This failure to recognise that independence and susceptibility to violence and abuse are not mutually exclusive is dangerous, because it purports that only the “weak” can find themselves in such situations. Belle is intelligent, bookish and spirited, but she still ends up imprisoned in a castle with a temperamental, unpredictable man-beast, the air heavy with the constant threat of violence. And then, to her surprise, she falls in love with him. As someone who has been in relationships with similar men, watching the film was an acutely uncomfortable experience – a sugar-coated depiction of the cycle of abuse, in which women often find it impossible to leave.

The Beast, too, is given a makeover. In 1991, he was illiterate – in 2017 he’s a bookworm, and he and Belle bond over Romeo and Juliet (“I had an expensive education,” he drawls). He’s interested in travel, which delights Belle, who’s tired of her “provincial life”, as she sings approximately 8000 times. He even gives her a library, which obviously undoes all of the terrifying hours she spent trapped inside his home, hoping he didn’t maul her to death. Compared to the original film, we’re given more of an insight into why Belle might fall for the Beast – but consider the amount of abusive men who are well-educated and well-read.

The Beast’s interest in worldly pursuits makes him, in many ways, a more believable abuser – someone who can speak the language of his victim to create a sense of rapport and security. In Belle’s case, this comes after he has already exhibited abusive behaviour – in the case of many real-world women, it’s the other way around. The fact that he’s read the most basic Shakespeare play and appreciates culture and art doesn’t erase or forgive his violent behaviour, nor does it prevent it from happening again in the future.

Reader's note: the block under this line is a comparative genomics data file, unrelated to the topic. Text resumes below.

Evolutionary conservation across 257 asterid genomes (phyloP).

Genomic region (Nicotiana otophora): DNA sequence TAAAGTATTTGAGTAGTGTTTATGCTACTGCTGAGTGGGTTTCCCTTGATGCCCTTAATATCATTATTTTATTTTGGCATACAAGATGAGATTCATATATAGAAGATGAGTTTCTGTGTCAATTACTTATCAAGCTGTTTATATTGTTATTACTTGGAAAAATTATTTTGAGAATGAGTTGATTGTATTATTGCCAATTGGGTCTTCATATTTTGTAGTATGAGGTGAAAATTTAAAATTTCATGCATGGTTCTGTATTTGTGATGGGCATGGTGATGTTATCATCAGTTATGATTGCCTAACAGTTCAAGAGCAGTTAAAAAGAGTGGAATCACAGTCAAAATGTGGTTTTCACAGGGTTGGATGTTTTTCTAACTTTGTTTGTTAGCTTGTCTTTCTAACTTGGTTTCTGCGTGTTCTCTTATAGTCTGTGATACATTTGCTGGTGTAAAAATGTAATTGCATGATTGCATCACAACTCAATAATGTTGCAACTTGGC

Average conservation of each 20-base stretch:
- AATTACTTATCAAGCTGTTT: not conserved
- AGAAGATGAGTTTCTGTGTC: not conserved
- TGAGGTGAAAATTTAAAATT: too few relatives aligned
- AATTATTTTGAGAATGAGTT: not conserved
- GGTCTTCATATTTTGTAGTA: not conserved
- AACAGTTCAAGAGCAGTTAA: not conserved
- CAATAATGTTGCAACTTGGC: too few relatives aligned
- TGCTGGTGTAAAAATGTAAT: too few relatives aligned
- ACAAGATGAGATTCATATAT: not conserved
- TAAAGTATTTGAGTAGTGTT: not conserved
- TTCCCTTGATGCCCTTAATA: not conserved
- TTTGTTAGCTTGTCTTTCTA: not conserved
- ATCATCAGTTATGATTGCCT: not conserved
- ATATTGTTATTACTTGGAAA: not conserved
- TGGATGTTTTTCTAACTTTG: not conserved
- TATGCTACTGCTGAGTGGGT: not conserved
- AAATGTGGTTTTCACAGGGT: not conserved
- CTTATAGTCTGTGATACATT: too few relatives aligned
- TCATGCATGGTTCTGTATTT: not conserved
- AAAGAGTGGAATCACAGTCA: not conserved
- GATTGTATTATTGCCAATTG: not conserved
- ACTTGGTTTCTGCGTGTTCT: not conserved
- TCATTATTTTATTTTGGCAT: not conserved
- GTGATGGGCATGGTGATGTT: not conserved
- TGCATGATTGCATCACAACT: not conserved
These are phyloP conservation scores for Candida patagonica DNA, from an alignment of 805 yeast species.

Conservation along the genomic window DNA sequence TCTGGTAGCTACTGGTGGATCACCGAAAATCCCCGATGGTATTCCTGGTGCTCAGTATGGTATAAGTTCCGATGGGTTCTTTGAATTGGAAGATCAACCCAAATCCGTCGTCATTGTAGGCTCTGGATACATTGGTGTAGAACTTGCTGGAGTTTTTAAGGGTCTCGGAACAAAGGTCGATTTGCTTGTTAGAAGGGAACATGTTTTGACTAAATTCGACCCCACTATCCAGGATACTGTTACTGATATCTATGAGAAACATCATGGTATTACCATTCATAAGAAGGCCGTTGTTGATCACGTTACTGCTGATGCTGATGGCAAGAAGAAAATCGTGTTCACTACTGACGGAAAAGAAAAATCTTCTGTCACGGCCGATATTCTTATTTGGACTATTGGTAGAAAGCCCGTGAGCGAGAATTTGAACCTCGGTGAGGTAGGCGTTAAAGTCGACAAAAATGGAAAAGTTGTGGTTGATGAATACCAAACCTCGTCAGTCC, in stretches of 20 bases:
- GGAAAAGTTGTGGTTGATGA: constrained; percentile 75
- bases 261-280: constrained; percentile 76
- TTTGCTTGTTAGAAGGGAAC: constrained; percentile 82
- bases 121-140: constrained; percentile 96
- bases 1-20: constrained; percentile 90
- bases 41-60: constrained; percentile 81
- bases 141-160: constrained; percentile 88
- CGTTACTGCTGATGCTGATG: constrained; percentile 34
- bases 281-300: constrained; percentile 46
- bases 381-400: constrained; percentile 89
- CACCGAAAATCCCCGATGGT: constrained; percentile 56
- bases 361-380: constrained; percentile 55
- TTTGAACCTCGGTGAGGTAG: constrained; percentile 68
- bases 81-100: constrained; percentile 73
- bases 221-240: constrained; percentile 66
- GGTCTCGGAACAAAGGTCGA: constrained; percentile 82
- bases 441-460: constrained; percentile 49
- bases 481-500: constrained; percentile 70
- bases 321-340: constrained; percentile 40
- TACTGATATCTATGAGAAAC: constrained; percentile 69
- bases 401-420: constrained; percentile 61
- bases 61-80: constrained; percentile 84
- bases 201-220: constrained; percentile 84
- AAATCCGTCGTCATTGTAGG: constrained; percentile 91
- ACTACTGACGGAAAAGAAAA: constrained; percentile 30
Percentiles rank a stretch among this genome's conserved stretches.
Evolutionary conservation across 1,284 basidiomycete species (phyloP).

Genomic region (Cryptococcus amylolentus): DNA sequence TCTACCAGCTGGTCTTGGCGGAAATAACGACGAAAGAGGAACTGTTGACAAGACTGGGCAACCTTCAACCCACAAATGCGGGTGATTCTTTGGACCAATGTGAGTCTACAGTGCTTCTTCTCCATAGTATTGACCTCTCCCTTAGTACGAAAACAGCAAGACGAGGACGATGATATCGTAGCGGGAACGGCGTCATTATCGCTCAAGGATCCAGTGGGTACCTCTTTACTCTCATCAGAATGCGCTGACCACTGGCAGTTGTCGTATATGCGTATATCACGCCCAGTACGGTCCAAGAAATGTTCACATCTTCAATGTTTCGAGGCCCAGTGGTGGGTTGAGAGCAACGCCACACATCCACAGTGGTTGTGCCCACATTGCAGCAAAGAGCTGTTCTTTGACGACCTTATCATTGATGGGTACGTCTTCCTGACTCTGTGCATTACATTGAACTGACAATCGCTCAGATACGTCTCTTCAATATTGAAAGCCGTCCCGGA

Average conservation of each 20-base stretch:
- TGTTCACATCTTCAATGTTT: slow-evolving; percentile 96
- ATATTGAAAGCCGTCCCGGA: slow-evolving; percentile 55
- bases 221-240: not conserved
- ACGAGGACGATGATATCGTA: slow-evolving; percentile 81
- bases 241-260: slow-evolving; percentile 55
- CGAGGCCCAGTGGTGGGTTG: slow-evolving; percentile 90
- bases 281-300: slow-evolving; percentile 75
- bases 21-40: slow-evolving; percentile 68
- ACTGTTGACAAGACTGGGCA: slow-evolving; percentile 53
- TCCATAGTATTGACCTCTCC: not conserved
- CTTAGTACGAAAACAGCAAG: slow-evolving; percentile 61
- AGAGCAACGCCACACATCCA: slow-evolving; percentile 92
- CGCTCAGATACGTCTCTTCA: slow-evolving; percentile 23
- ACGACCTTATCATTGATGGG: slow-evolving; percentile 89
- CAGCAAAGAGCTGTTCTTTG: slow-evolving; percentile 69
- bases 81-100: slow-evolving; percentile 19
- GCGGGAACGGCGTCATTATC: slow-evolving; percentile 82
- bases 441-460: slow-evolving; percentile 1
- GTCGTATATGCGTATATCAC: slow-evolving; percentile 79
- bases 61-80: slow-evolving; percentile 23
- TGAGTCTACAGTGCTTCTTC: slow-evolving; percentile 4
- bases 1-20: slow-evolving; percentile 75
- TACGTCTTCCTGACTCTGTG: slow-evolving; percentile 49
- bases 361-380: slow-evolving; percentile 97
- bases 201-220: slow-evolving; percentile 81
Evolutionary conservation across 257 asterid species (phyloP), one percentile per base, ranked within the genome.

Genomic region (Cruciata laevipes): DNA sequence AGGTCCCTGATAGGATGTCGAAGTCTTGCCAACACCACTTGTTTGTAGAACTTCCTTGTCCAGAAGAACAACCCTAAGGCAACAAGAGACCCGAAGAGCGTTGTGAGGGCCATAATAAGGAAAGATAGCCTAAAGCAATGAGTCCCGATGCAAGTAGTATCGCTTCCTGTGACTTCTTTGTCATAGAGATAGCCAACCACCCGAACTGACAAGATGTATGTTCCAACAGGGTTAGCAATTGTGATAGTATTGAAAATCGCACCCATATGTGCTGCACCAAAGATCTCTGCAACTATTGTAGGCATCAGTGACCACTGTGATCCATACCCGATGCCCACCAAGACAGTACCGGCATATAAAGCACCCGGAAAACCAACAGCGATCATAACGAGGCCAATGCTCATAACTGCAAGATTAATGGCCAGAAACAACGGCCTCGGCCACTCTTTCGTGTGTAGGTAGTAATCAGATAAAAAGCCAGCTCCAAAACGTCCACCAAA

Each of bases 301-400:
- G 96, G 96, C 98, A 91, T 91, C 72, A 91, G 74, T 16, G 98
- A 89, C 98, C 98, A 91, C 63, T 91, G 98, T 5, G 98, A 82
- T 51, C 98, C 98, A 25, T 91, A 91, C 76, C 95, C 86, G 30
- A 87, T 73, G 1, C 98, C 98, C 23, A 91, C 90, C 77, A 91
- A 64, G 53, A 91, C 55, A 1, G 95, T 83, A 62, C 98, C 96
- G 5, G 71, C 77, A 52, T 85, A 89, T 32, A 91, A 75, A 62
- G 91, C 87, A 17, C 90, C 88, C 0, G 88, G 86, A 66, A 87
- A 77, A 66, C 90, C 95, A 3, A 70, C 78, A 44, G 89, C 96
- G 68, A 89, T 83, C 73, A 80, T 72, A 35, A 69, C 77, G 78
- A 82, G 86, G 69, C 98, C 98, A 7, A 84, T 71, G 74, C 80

The Beast’s history is fleshed out further in the remake, and we learn that he is the way he is because of his own neglectful, cruel father. It’s certainly a more sympathetic and holistic rendering of the character, but does a tragic backstory justify abusive and dangerous behaviour? And the age-old question lurks beneath the surface of the film – can abusers truly change?